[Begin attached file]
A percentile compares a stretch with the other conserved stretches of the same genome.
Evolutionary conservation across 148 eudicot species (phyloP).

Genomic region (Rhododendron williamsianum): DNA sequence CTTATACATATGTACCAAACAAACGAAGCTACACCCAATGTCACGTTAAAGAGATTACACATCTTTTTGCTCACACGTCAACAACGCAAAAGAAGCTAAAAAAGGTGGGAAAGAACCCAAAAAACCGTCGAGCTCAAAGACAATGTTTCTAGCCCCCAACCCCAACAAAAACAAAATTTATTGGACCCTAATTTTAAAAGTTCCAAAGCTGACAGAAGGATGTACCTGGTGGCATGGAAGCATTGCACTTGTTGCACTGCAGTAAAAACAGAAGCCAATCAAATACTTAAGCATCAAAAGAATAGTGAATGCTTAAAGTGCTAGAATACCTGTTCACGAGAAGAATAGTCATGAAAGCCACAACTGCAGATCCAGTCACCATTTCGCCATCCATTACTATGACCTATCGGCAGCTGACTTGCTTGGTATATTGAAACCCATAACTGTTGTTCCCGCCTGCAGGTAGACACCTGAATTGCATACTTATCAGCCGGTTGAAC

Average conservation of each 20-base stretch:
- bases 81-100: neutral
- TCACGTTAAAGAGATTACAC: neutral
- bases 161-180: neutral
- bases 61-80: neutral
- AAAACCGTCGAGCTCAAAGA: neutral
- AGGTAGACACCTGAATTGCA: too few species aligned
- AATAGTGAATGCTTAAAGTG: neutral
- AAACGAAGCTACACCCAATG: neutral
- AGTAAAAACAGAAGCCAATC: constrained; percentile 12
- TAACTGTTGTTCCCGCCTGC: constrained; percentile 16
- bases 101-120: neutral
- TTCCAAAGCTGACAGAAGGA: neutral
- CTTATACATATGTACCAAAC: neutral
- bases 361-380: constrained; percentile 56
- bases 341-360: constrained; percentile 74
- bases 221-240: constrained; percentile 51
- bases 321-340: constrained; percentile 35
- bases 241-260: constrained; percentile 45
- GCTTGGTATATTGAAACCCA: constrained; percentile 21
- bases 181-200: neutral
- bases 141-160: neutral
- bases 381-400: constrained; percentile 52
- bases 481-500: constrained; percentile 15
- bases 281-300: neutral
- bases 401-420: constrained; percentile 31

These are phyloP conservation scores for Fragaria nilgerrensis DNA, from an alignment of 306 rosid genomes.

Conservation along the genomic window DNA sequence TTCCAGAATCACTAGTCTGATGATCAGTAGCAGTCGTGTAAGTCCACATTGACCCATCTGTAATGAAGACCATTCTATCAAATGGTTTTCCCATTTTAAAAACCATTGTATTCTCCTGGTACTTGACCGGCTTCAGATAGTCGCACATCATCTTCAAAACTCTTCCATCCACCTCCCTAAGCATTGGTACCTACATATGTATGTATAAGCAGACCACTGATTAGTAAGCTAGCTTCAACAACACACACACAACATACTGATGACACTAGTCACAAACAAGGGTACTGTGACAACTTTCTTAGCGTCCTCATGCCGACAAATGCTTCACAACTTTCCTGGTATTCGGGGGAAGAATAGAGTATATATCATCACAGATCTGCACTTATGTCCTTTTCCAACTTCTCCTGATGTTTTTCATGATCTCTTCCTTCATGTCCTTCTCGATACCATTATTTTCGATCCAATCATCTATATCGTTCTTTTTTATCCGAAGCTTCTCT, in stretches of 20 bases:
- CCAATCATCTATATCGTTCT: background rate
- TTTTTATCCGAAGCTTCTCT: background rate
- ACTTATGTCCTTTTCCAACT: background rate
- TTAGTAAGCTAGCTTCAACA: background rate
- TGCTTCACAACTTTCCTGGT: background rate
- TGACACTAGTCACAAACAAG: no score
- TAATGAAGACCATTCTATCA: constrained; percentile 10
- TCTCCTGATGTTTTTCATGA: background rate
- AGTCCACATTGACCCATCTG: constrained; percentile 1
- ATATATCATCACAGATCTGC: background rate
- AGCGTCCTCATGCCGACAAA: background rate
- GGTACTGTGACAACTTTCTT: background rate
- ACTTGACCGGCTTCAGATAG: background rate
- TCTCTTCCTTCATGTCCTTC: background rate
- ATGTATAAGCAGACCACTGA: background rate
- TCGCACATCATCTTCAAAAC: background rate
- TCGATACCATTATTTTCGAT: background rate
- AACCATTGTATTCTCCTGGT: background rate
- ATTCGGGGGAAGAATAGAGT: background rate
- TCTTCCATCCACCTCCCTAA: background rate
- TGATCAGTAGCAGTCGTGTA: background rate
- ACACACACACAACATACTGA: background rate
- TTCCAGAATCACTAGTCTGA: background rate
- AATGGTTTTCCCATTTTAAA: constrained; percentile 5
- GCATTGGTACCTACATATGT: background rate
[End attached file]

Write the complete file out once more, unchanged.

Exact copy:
A percentile compares a stretch with the other conserved stretches of the same genome.
Evolutionary conservation across 148 eudicot species (phyloP).

Genomic region (Rhododendron williamsianum): DNA sequence CTTATACATATGTACCAAACAAACGAAGCTACACCCAATGTCACGTTAAAGAGATTACACATCTTTTTGCTCACACGTCAACAACGCAAAAGAAGCTAAAAAAGGTGGGAAAGAACCCAAAAAACCGTCGAGCTCAAAGACAATGTTTCTAGCCCCCAACCCCAACAAAAACAAAATTTATTGGACCCTAATTTTAAAAGTTCCAAAGCTGACAGAAGGATGTACCTGGTGGCATGGAAGCATTGCACTTGTTGCACTGCAGTAAAAACAGAAGCCAATCAAATACTTAAGCATCAAAAGAATAGTGAATGCTTAAAGTGCTAGAATACCTGTTCACGAGAAGAATAGTCATGAAAGCCACAACTGCAGATCCAGTCACCATTTCGCCATCCATTACTATGACCTATCGGCAGCTGACTTGCTTGGTATATTGAAACCCATAACTGTTGTTCCCGCCTGCAGGTAGACACCTGAATTGCATACTTATCAGCCGGTTGAAC

Average conservation of each 20-base stretch:
- bases 81-100: neutral
- TCACGTTAAAGAGATTACAC: neutral
- bases 161-180: neutral
- bases 61-80: neutral
- AAAACCGTCGAGCTCAAAGA: neutral
- AGGTAGACACCTGAATTGCA: too few species aligned
- AATAGTGAATGCTTAAAGTG: neutral
- AAACGAAGCTACACCCAATG: neutral
- AGTAAAAACAGAAGCCAATC: constrained; percentile 12
- TAACTGTTGTTCCCGCCTGC: constrained; percentile 16
- bases 101-120: neutral
- TTCCAAAGCTGACAGAAGGA: neutral
- CTTATACATATGTACCAAAC: neutral
- bases 361-380: constrained; percentile 56
- bases 341-360: constrained; percentile 74
- bases 221-240: constrained; percentile 51
- bases 321-340: constrained; percentile 35
- bases 241-260: constrained; percentile 45
- GCTTGGTATATTGAAACCCA: constrained; percentile 21
- bases 181-200: neutral
- bases 141-160: neutral
- bases 381-400: constrained; percentile 52
- bases 481-500: constrained; percentile 15
- bases 281-300: neutral
- bases 401-420: constrained; percentile 31

These are phyloP conservation scores for Fragaria nilgerrensis DNA, from an alignment of 306 rosid genomes.

Conservation along the genomic window DNA sequence TTCCAGAATCACTAGTCTGATGATCAGTAGCAGTCGTGTAAGTCCACATTGACCCATCTGTAATGAAGACCATTCTATCAAATGGTTTTCCCATTTTAAAAACCATTGTATTCTCCTGGTACTTGACCGGCTTCAGATAGTCGCACATCATCTTCAAAACTCTTCCATCCACCTCCCTAAGCATTGGTACCTACATATGTATGTATAAGCAGACCACTGATTAGTAAGCTAGCTTCAACAACACACACACAACATACTGATGACACTAGTCACAAACAAGGGTACTGTGACAACTTTCTTAGCGTCCTCATGCCGACAAATGCTTCACAACTTTCCTGGTATTCGGGGGAAGAATAGAGTATATATCATCACAGATCTGCACTTATGTCCTTTTCCAACTTCTCCTGATGTTTTTCATGATCTCTTCCTTCATGTCCTTCTCGATACCATTATTTTCGATCCAATCATCTATATCGTTCTTTTTTATCCGAAGCTTCTCT, in stretches of 20 bases:
- CCAATCATCTATATCGTTCT: background rate
- TTTTTATCCGAAGCTTCTCT: background rate
- ACTTATGTCCTTTTCCAACT: background rate
- TTAGTAAGCTAGCTTCAACA: background rate
- TGCTTCACAACTTTCCTGGT: background rate
- TGACACTAGTCACAAACAAG: no score
- TAATGAAGACCATTCTATCA: constrained; percentile 10
- TCTCCTGATGTTTTTCATGA: background rate
- AGTCCACATTGACCCATCTG: constrained; percentile 1
- ATATATCATCACAGATCTGC: background rate
- AGCGTCCTCATGCCGACAAA: background rate
- GGTACTGTGACAACTTTCTT: background rate
- ACTTGACCGGCTTCAGATAG: background rate
- TCTCTTCCTTCATGTCCTTC: background rate
- ATGTATAAGCAGACCACTGA: background rate
- TCGCACATCATCTTCAAAAC: background rate
- TCGATACCATTATTTTCGAT: background rate
- AACCATTGTATTCTCCTGGT: background rate
- ATTCGGGGGAAGAATAGAGT: background rate
- TCTTCCATCCACCTCCCTAA: background rate
- TGATCAGTAGCAGTCGTGTA: background rate
- ACACACACACAACATACTGA: background rate
- TTCCAGAATCACTAGTCTGA: background rate
- AATGGTTTTCCCATTTTAAA: constrained; percentile 5
- GCATTGGTACCTACATATGT: background rate